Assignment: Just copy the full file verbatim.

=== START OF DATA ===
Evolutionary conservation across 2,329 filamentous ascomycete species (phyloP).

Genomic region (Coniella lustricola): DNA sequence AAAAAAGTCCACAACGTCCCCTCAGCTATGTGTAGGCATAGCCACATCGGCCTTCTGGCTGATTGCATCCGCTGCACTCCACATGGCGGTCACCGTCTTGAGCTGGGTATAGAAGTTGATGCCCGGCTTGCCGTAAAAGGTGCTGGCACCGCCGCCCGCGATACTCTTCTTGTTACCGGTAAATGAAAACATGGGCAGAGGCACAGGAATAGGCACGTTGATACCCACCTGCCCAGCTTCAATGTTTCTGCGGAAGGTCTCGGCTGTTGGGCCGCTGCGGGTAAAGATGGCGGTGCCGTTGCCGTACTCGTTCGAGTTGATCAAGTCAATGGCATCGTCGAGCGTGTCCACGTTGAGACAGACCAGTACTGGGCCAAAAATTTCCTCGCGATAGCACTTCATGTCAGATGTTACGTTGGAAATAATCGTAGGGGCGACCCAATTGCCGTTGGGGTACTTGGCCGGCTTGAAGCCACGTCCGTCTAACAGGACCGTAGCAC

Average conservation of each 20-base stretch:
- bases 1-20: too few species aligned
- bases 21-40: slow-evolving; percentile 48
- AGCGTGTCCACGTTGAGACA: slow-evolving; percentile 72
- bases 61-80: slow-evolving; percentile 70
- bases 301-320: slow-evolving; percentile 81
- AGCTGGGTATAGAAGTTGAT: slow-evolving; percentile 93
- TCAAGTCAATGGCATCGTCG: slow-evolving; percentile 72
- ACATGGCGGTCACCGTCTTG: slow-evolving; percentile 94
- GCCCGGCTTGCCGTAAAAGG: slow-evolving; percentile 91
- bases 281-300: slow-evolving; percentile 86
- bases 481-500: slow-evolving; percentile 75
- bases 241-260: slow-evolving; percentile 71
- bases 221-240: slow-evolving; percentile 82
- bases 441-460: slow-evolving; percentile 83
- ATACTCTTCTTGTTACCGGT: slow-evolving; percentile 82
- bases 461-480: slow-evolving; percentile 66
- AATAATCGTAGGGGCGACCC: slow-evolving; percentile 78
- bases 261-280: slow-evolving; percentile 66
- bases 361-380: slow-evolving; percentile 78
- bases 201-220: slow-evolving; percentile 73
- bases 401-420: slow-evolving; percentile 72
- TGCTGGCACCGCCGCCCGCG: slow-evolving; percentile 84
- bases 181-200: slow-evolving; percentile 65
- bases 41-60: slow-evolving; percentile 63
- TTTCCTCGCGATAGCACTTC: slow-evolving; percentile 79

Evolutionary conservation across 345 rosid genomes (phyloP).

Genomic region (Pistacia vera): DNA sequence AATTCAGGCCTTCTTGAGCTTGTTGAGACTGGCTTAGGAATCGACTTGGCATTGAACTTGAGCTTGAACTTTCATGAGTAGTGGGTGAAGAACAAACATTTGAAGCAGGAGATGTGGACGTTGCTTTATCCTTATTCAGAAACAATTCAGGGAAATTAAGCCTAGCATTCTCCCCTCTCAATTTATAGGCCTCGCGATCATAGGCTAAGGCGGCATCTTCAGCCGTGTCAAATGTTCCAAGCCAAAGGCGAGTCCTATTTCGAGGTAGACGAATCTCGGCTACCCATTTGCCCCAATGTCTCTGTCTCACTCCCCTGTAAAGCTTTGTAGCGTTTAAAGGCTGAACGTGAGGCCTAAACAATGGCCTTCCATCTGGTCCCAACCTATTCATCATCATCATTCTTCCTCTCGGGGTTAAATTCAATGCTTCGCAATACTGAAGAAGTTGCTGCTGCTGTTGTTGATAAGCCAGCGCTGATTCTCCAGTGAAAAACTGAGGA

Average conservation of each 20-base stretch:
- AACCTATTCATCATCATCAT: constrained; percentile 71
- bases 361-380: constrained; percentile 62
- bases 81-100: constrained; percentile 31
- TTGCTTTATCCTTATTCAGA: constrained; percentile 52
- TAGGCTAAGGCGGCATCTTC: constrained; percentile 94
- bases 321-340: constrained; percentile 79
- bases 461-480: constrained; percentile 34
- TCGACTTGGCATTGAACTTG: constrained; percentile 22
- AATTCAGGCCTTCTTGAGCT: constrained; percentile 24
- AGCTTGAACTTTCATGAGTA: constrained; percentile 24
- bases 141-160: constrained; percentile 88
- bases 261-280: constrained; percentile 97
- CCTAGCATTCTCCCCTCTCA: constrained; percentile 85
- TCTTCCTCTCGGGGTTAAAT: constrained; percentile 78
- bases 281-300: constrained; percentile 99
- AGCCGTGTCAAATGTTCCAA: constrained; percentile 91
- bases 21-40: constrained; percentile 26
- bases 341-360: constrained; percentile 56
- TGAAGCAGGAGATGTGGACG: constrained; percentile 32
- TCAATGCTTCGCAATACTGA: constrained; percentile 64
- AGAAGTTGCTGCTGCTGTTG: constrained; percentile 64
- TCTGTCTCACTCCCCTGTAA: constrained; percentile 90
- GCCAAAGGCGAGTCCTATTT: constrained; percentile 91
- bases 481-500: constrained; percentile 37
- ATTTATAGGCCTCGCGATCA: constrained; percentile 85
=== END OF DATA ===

Evolutionary conservation across 2,329 filamentous ascomycete species (phyloP).

Genomic region (Coniella lustricola): DNA sequence AAAAAAGTCCACAACGTCCCCTCAGCTATGTGTAGGCATAGCCACATCGGCCTTCTGGCTGATTGCATCCGCTGCACTCCACATGGCGGTCACCGTCTTGAGCTGGGTATAGAAGTTGATGCCCGGCTTGCCGTAAAAGGTGCTGGCACCGCCGCCCGCGATACTCTTCTTGTTACCGGTAAATGAAAACATGGGCAGAGGCACAGGAATAGGCACGTTGATACCCACCTGCCCAGCTTCAATGTTTCTGCGGAAGGTCTCGGCTGTTGGGCCGCTGCGGGTAAAGATGGCGGTGCCGTTGCCGTACTCGTTCGAGTTGATCAAGTCAATGGCATCGTCGAGCGTGTCCACGTTGAGACAGACCAGTACTGGGCCAAAAATTTCCTCGCGATAGCACTTCATGTCAGATGTTACGTTGGAAATAATCGTAGGGGCGACCCAATTGCCGTTGGGGTACTTGGCCGGCTTGAAGCCACGTCCGTCTAACAGGACCGTAGCAC

Average conservation of each 20-base stretch:
- bases 1-20: too few species aligned
- bases 21-40: slow-evolving; percentile 48
- AGCGTGTCCACGTTGAGACA: slow-evolving; percentile 72
- bases 61-80: slow-evolving; percentile 70
- bases 301-320: slow-evolving; percentile 81
- AGCTGGGTATAGAAGTTGAT: slow-evolving; percentile 93
- TCAAGTCAATGGCATCGTCG: slow-evolving; percentile 72
- ACATGGCGGTCACCGTCTTG: slow-evolving; percentile 94
- GCCCGGCTTGCCGTAAAAGG: slow-evolving; percentile 91
- bases 281-300: slow-evolving; percentile 86
- bases 481-500: slow-evolving; percentile 75
- bases 241-260: slow-evolving; percentile 71
- bases 221-240: slow-evolving; percentile 82
- bases 441-460: slow-evolving; percentile 83
- ATACTCTTCTTGTTACCGGT: slow-evolving; percentile 82
- bases 461-480: slow-evolving; percentile 66
- AATAATCGTAGGGGCGACCC: slow-evolving; percentile 78
- bases 261-280: slow-evolving; percentile 66
- bases 361-380: slow-evolving; percentile 78
- bases 201-220: slow-evolving; percentile 73
- bases 401-420: slow-evolving; percentile 72
- TGCTGGCACCGCCGCCCGCG: slow-evolving; percentile 84
- bases 181-200: slow-evolving; percentile 65
- bases 41-60: slow-evolving; percentile 63
- TTTCCTCGCGATAGCACTTC: slow-evolving; percentile 79

Evolutionary conservation across 345 rosid genomes (phyloP).

Genomic region (Pistacia vera): DNA sequence AATTCAGGCCTTCTTGAGCTTGTTGAGACTGGCTTAGGAATCGACTTGGCATTGAACTTGAGCTTGAACTTTCATGAGTAGTGGGTGAAGAACAAACATTTGAAGCAGGAGATGTGGACGTTGCTTTATCCTTATTCAGAAACAATTCAGGGAAATTAAGCCTAGCATTCTCCCCTCTCAATTTATAGGCCTCGCGATCATAGGCTAAGGCGGCATCTTCAGCCGTGTCAAATGTTCCAAGCCAAAGGCGAGTCCTATTTCGAGGTAGACGAATCTCGGCTACCCATTTGCCCCAATGTCTCTGTCTCACTCCCCTGTAAAGCTTTGTAGCGTTTAAAGGCTGAACGTGAGGCCTAAACAATGGCCTTCCATCTGGTCCCAACCTATTCATCATCATCATTCTTCCTCTCGGGGTTAAATTCAATGCTTCGCAATACTGAAGAAGTTGCTGCTGCTGTTGTTGATAAGCCAGCGCTGATTCTCCAGTGAAAAACTGAGGA

Average conservation of each 20-base stretch:
- AACCTATTCATCATCATCAT: constrained; percentile 71
- bases 361-380: constrained; percentile 62
- bases 81-100: constrained; percentile 31
- TTGCTTTATCCTTATTCAGA: constrained; percentile 52
- TAGGCTAAGGCGGCATCTTC: constrained; percentile 94
- bases 321-340: constrained; percentile 79
- bases 461-480: constrained; percentile 34
- TCGACTTGGCATTGAACTTG: constrained; percentile 22
- AATTCAGGCCTTCTTGAGCT: constrained; percentile 24
- AGCTTGAACTTTCATGAGTA: constrained; percentile 24
- bases 141-160: constrained; percentile 88
- bases 261-280: constrained; percentile 97
- CCTAGCATTCTCCCCTCTCA: constrained; percentile 85
- TCTTCCTCTCGGGGTTAAAT: constrained; percentile 78
- bases 281-300: constrained; percentile 99
- AGCCGTGTCAAATGTTCCAA: constrained; percentile 91
- bases 21-40: constrained; percentile 26
- bases 341-360: constrained; percentile 56
- TGAAGCAGGAGATGTGGACG: constrained; percentile 32
- TCAATGCTTCGCAATACTGA: constrained; percentile 64
- AGAAGTTGCTGCTGCTGTTG: constrained; percentile 64
- TCTGTCTCACTCCCCTGTAA: constrained; percentile 90
- GCCAAAGGCGAGTCCTATTT: constrained; percentile 91
- bases 481-500: constrained; percentile 37
- ATTTATAGGCCTCGCGATCA: constrained; percentile 85